Also, the assessment of current flow across the shunt needs to be acurately gauged.  Unlike the resistor, the shunt is non-inductive and therefore any measurements here are also correctly evaluated based on the ohmic values of the shunt.  The better the machine the less arguable the results.  So.  In short it's needed for the evaluation of the waveform across the load to determine the required resonance - and then for the voltage measurements acorss the shunt to evaluate the energy delivered by the battery.  Hope that makes it clearer.

But you're right that thesis predicts the level of 'heat' that is evident on the load.  The thinking is that when those 'binding' magnetic fields are broken - when they can no longer orbit - then they unravel.  They cascade out of the fast orbit and slow down to become apparent in our own measurable dimensions.  We see this as fire or we measure it as heat.  Effectively those little one dimensional fields lose velocity and gain mass (and temperature rise) in an inverse proportional relationship.  Effectively in the field orbit they're cold.  Outside of that orbit they're hot.  Which effectively means that the magnetic fields themselves hold a calorific value.  And that also means that 'fire' 'heat' 'light' are all a form of 'plasma'.  Not popular thinking as it is widely dismissed by mainstream.  My justification for this proposal is two fold.  In the first we know that fire does nothing to change the properties of the atoms that are associated with a fire (nuclear fire excepted).  It simply unbinds previously bound amalgams.  In the second - this would account for the total conservation of energy - which the thesis requires.  It has the added merit of explaining how fire can 'spread' accessing as it would - those binding fields in adjacent flammable materials.  In essense I'm proposing that fire is a 'plasma' - not just that 'chemical reaction which is well understood by mainstream'.  That's how this is usually dismissed.  LOL.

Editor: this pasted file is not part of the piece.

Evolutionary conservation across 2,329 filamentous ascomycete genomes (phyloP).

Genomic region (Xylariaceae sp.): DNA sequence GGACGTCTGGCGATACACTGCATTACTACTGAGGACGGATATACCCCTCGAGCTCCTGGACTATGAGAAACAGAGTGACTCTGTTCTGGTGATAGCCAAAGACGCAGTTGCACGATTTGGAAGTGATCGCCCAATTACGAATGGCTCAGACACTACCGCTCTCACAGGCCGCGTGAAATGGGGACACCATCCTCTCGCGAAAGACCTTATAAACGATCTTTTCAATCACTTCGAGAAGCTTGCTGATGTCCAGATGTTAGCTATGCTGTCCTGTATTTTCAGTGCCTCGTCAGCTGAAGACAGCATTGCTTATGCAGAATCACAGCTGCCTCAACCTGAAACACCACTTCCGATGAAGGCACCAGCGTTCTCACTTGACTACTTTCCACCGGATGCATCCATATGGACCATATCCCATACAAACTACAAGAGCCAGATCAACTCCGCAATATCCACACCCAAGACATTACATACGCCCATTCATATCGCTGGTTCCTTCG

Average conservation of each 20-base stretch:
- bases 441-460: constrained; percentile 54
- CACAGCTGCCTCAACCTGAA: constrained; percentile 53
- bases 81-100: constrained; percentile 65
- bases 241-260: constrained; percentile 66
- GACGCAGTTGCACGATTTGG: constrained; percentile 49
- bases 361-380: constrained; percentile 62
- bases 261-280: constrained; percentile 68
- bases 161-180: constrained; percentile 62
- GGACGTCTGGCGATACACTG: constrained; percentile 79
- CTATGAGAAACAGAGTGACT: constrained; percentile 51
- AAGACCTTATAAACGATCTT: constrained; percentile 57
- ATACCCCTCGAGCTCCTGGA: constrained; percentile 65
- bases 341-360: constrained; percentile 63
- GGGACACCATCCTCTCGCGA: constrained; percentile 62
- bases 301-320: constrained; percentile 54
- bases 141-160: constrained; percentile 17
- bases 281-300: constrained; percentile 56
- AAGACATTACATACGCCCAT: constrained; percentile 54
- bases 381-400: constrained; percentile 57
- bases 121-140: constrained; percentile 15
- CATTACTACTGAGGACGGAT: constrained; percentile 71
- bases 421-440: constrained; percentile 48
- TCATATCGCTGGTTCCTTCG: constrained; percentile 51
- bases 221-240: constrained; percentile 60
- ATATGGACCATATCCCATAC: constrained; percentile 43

Hope that clarifies things.
Kindest as ever,
Rosemary
http://www.scribd.com/doc/33988924/DARK-MATTER-MFM

edited.  'except on these switching circuits'
« Last Edit: July 28, 2010, 02:01:20 AM by Rosemary Ainslie »

Offline Rosemary Ainslie

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Hi Rosemary,

Traditional batteries are like smiling buddha;-)))
They perform perfect if they are full of charge and without load.  ;D ;D ;D ;D

A tesla roadster is a nice bomb if it comes to the amount of spontaneus convertible energy available. Even the roadster would operate with only a fraction of that available conversion performance.
But there is a change and it will happen ;-)))
rgds.

Fritz

 ;D

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Offline SkyWatcher123

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Hi folks, these videos by gotoluc still have merit in my opinion and I think is similar in effect to Rosemary's circuit. All I can say is that I think gotoluc was convinced he had nothing special, when there is something special going on here.
http://www.youtube.com/profile?user=gotoluc#p/u/70/WsmPyUzZtgQ
http://www.youtube.com/profile?user=gotoluc#p/u/66/xvE7IGCra14
peace love light
Tyson

Offline Rosemary Ainslie

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Hi folks, these videos by gotoluc still have merit in my opinion and I think is similar in effect to Rosemary's circuit. All I can say is that I think gotoluc was convinced he had nothing special, when there is something special going on here.
http://www.youtube.com/profile?user=gotoluc#p/u/70/WsmPyUzZtgQ
http://www.youtube.com/profile?user=gotoluc#p/u/66/xvE7IGCra14
peace love light

Hello Tyson.  I love goto's work.  But that's work that was done over a year ago and we're not discussing apples and apples in this test.  He has not got inductive resistors - or not highly inductive ones as we require - and there's no self oscillating resonance - which is very much required.  But I do NOT want to detract from gotoluc's work.  I'm a very big fan of his.  Just not sure that this reference is in any way appropriate.  Not sure why you favour this over those videos that show this very clearly. ??

Regards,
Rosemary

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Offline Rosemary Ainslie

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Hi Guys,